NEW YORK – More than 1 million women in the U.S. are serving time in prison. And the majority of them are mothers with at least one child under the age of 18.
That means there are more than 2.5 million children in America with an incarcerated parent.
While women are incarcerated, and even after they are released and serve probation, it can be difficult to maintain relationships. It can be difficult, too, for children to cope with having a parent behind bars.
The stigma around families and prison is real, says Sharon Content, who has struggled to support one of her own family members serving a prison sentence. The experience inspired her to start Children of Promise NYC, a nonprofit organization trying to provide a better safety net for families in the prison system and, in turn, break what is too often a generational cycle of incarceration.
“You’d be surprised [at] the [number] of individuals who say ‘I never thought about that population.’ They say, ‘Well, the parent made a decision. It’s their fault that their child is now dealing with this particular issue or challenge,’” Content said.
CPNYC runs an after school program that provides an emotionally safe space for children, whether that means offering therapy, music lessons, time to write letters to incarcerated family members or ways to let off steam.
“The child wears that burden [of a parent in prison],” Content said. “You’ve lost your mom but then you’re not able to receive the support and sympathy and understanding from society.”
America Tonight was invited to sit down with CPNYC students at a roundtable discussion led by a licensed therapist. Here's what they shared with us.
Matthew is a year away from turning 18. He’s never met his father.
He spends a lot of time thinking about whether he’ll get to have a relationship with his dad; whether he’ll have a chance to learn things, father to son. He gets frustrated because he feels some people are proud to say their parent is in jail. To Matthew, it’s a source of shame.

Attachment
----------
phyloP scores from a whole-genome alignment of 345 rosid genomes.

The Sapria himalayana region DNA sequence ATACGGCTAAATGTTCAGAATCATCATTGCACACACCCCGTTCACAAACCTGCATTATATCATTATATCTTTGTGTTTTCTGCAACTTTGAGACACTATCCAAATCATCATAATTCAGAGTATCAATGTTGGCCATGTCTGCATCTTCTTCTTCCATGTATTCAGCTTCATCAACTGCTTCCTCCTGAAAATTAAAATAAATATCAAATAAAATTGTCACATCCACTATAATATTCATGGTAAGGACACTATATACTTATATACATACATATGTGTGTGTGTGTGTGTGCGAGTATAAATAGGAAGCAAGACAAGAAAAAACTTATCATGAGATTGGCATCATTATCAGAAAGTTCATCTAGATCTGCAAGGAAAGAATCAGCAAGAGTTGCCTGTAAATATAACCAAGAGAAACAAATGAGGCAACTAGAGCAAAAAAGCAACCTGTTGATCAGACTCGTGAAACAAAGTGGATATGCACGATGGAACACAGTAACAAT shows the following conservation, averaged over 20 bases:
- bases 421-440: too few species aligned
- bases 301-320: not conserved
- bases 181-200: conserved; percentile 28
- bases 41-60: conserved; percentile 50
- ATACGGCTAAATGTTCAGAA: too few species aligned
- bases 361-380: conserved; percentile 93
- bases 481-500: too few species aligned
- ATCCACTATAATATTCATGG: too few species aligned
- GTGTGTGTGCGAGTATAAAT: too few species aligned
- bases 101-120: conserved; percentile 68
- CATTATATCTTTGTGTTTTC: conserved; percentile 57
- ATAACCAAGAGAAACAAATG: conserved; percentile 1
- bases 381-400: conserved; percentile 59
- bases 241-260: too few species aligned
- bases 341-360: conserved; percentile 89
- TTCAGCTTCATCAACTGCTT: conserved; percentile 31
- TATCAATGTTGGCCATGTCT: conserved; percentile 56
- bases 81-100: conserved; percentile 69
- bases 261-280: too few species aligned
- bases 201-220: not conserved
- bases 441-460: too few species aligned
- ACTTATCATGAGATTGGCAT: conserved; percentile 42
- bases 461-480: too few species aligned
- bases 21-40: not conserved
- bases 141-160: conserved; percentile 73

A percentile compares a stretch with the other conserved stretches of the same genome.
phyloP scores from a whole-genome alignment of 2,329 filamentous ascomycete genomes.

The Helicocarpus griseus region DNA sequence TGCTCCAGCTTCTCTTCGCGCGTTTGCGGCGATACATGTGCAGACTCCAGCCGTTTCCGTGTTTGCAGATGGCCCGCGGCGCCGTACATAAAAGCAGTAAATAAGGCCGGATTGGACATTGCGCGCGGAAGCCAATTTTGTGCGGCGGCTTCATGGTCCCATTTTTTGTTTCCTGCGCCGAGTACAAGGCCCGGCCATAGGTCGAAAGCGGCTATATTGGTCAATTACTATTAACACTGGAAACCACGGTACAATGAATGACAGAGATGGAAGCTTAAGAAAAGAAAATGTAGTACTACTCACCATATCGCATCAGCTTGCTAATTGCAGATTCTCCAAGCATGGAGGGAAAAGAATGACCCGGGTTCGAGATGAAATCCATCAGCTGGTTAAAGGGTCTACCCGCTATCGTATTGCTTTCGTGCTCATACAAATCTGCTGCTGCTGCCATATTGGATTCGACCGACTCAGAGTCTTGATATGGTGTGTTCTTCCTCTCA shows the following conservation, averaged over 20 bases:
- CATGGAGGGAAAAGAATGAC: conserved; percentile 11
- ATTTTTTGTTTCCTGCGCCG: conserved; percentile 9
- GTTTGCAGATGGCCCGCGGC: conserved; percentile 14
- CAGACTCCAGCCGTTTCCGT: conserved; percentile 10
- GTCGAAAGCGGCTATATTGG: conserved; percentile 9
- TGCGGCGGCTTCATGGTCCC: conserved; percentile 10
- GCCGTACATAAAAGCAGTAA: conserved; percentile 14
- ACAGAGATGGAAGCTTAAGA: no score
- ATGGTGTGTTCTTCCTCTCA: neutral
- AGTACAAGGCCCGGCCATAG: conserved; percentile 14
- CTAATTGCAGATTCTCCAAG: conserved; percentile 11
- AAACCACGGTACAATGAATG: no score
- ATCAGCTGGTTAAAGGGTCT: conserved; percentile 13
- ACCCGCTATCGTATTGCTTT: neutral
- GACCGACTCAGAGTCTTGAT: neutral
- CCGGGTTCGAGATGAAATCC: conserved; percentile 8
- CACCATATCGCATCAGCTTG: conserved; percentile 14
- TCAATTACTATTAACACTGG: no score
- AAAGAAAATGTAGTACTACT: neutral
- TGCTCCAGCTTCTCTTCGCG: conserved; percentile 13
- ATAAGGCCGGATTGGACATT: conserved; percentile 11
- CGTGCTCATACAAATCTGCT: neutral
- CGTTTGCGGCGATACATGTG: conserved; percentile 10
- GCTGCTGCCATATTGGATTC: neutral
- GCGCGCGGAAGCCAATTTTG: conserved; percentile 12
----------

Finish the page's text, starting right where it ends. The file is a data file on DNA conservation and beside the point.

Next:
Because of that, he told us he spent years acting out in class.
“[If] anybody [said] anything to me, I just blacked out and just started attacking him. And I used to fight a lot, not knowing like there was a way to get over it,” he said. “And just doing that, like I used to do a lot of things like curse teachers out, be highly disrespectful.”
A lot of children with incarcerated parents can act like that, he told us. For him, CPNYC helped.
“I just learned how to … not to react to everything. I have to think about it before I actually act,” he said. “When I started coming here, I stopped fighting and I stopped acting up, like all the anxiety attacks I used to have [happened less].”
“Coming to COPNYC, actually helped me to say like, you know what, you're going to find your purpose,” he said. “They helped me and I'm here. I know my purpose. I know who I am … I'm not blind to society no more, because of them.”
Legasii was 8 years old when he realized his father was selling drugs on the street.
His father was a principal who retired to the Jersey Shore. But when Legasii came to visit, his father started coming home with piles of cash.
“I'm wondering, ‘Why?’” he said. ”I already knew everything about drugs and what, what effect they have on you and what they can do to your body and what they can do with your relationships with your family.”
He figured out his father was selling meth on the corner for $50 a piece. One night, he sold some to an undercover cop on the beach.